7. The 39 Steps  (1935)
Alfred Hitchcock is amazing- this is a simple fact that cannot and shall not be fogotten. He is able to bring together a film unlike any other director, he is the only one that is not overcome by a single element of his film instead he values: acting/ writing/ setting and so on as the same. The only thing that he ever values more than anything else is the story of the film and this is exactally how it should be. This film is one of his earlier films and therefore set in Britain and it is truly brilliant. The thriller/ mystery is amazing in its sweeping story that keep a brilliant pace right to the end. Staring Robert Donat who is good looking and an amazing actor. This is a  film that is maybe not the best Hitchcock film, but it is certainly great in its own right.

8. Harry Potter (2001-2011)
Ok say I am braking the rules again and this is again techniqually more than simply one film, it is infact eight. I couldn't ignore though the decade of hard work that has gone into making Britain's most significantly international film franchise to date. I have metioned the Harry Potter film franchise in earlier blogs so I won't go into to much detail but this is a franchise that I think will one day be attemptedly remade but to ever that person is I say "you idiot" because it will never have the same cast and crew through all seven books worth and it will never have the same hype- nor should it.

9. Monty Python's Life of Brian (1979)
A film that is clever and amazingly funny. Showing off the full extent of the Monty Python's  shear talent. The whole thing is strangely surreal and although rough and this adds to the comedy of the film. The main idea of the film is funny enough and the way they play with the story of Jesus is incredible, especially in the way that offends everyone and yet no one really cares for laughter.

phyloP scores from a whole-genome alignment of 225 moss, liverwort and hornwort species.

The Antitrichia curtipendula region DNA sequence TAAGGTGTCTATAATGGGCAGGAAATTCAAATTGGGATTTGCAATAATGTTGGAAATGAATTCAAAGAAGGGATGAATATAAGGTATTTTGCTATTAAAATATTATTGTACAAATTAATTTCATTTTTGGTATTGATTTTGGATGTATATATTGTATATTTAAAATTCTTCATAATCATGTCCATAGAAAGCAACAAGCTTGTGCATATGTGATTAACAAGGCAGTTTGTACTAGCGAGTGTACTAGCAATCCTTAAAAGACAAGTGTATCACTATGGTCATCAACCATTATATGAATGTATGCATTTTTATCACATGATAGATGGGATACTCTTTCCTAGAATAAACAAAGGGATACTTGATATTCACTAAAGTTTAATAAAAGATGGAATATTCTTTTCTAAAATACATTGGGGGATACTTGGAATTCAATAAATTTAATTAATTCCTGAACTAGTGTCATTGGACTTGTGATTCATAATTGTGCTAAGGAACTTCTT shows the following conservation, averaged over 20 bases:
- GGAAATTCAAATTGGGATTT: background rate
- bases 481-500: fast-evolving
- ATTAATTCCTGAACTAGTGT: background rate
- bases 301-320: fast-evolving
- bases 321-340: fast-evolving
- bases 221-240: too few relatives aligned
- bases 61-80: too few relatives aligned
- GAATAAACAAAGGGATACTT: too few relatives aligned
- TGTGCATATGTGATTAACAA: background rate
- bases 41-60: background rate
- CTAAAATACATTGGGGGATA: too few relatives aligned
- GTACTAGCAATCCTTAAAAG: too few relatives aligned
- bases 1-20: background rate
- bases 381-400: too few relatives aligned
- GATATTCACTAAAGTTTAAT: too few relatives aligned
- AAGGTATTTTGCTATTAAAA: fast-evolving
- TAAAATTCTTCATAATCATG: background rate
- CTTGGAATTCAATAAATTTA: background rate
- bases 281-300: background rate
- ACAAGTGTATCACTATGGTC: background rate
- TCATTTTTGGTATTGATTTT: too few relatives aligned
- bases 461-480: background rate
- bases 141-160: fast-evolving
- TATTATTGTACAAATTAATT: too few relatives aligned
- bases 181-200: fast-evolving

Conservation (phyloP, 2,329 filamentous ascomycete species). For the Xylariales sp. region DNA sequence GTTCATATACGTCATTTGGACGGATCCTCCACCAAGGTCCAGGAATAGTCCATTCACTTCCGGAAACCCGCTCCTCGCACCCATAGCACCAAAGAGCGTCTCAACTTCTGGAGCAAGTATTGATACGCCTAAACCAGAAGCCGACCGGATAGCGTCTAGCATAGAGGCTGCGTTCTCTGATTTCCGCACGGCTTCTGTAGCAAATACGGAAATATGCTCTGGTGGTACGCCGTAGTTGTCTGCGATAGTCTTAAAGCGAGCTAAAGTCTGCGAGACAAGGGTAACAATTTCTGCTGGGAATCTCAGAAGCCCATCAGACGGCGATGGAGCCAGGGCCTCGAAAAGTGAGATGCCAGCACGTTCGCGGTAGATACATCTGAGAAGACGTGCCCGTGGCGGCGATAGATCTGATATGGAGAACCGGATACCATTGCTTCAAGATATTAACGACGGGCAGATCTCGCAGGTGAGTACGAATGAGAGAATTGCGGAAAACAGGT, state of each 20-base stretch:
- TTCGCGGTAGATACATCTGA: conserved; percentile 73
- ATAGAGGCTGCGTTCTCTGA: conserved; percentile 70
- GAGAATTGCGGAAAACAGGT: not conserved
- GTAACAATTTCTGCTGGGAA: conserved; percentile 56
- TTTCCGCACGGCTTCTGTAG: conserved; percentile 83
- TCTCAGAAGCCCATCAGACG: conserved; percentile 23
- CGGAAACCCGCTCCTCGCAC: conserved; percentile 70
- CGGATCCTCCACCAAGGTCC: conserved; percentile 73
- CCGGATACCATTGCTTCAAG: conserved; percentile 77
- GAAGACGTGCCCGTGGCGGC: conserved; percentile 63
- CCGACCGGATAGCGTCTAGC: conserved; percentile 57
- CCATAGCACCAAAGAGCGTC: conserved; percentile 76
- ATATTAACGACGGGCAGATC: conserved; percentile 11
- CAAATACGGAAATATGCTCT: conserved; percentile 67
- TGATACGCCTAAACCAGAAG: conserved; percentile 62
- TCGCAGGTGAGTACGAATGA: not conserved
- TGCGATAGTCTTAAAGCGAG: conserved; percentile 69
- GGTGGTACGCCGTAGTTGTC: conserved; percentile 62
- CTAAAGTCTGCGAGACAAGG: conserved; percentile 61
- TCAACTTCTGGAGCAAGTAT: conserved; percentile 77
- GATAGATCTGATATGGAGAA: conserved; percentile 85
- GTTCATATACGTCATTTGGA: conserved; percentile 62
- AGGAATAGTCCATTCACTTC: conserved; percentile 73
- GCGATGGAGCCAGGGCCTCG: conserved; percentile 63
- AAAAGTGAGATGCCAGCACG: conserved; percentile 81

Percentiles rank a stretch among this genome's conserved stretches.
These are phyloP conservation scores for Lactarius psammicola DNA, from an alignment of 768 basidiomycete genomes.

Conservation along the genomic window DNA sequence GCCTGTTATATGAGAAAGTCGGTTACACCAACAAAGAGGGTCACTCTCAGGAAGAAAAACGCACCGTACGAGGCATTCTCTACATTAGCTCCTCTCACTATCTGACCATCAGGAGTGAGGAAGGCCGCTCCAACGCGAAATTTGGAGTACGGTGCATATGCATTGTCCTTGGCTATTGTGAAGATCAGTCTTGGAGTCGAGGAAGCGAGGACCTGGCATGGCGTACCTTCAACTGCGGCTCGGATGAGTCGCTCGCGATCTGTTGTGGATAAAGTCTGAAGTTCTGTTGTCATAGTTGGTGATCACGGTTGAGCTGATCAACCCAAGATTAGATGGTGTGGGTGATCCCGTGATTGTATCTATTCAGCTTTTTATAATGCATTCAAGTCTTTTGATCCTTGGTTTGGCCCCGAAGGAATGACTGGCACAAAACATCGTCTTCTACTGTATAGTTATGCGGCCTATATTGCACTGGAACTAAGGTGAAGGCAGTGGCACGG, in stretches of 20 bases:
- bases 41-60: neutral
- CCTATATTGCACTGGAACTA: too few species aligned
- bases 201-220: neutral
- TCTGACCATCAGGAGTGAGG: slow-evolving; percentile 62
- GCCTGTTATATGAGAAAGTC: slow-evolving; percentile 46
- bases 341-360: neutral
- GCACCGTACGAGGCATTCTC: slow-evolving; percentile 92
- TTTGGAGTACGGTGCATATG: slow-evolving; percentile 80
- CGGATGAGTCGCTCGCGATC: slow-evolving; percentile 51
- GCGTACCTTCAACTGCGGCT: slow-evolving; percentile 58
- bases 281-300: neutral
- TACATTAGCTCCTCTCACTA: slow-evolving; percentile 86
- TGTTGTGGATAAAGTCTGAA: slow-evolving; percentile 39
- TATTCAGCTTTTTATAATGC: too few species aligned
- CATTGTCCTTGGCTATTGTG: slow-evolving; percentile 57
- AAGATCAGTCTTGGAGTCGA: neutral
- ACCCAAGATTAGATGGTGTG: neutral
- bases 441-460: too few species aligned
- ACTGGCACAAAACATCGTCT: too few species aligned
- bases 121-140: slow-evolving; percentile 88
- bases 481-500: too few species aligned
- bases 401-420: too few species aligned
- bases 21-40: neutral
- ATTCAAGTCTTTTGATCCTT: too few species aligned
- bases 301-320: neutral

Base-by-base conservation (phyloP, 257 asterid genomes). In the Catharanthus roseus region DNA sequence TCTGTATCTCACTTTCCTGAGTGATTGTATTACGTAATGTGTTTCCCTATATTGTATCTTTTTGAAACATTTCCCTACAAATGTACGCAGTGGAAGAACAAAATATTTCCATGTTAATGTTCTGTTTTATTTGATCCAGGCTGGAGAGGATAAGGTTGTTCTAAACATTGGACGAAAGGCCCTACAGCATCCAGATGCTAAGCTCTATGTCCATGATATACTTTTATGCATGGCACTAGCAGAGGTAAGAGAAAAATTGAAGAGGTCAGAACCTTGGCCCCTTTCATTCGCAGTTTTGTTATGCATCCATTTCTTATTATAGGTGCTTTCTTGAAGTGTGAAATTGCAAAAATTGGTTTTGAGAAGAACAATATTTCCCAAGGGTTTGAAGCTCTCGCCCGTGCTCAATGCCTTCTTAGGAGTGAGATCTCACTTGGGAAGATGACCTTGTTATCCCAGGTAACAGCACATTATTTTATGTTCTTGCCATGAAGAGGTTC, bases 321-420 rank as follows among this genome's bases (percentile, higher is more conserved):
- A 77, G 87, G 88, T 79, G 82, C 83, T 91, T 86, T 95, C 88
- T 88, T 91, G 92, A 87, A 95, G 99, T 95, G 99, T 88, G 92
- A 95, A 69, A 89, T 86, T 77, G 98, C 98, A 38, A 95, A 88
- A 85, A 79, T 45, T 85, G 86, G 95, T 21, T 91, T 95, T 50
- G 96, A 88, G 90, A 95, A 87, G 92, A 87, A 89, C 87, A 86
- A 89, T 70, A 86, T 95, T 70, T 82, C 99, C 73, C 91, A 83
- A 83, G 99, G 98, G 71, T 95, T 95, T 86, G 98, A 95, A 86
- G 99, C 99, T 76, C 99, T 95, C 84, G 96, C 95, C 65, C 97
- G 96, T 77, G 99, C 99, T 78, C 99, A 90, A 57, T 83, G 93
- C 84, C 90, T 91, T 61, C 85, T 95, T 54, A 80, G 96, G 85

10. The Kings Speech  (2010)
It can't be ignored- this is going to one of those films that is remembered as one of those films that will be rememberd as a combination of great British and Australian talent. Maybe it isn't historically correct but I really, really don't care. It's nice, sweet, clever, feel good and therefore brilliant. I'm not sure if it will be a legendarily remembered except for the amount of Oscars won but at the moment at least it deserves its posistion.


Chris P. Bacon said...

Okay, first off I completely COMPLETELY agree that Wallace and Gromit should be the London 2012 mascots. They would be so much more suitable than those crappy things we've got going on at the minute.

I agree with every single film on this list (that I've seen, and the ones I haven't I guess I'm going to have to). Your comments - especially the ones on the St. Trinian's part - are a very interesting insight to the films. I certainly don't think about them in as much detail as you seem to have!

Also, the one thing about The Life of Brain which has always made me find the film a little...too out there, is the bit with the aliens. I mean...completely unexpected. And if you would care to decipher it for me, it would be much appreciated!

Also, the day I see a Harry Potter remake will be a very dark day. As you say, there'll never be quite as an amazing cast. And you can bet your bottom dollar/pound that they'll do a Star Trek and try to get Daniel Radcliffe, Rupert Grint, or Emma Watson in the remake somehow.

Very interesting blog indeed, M Whit!

M Whit said...

Thankyou very much Bacon and if you do anything you should watch the films on this list you haven't watched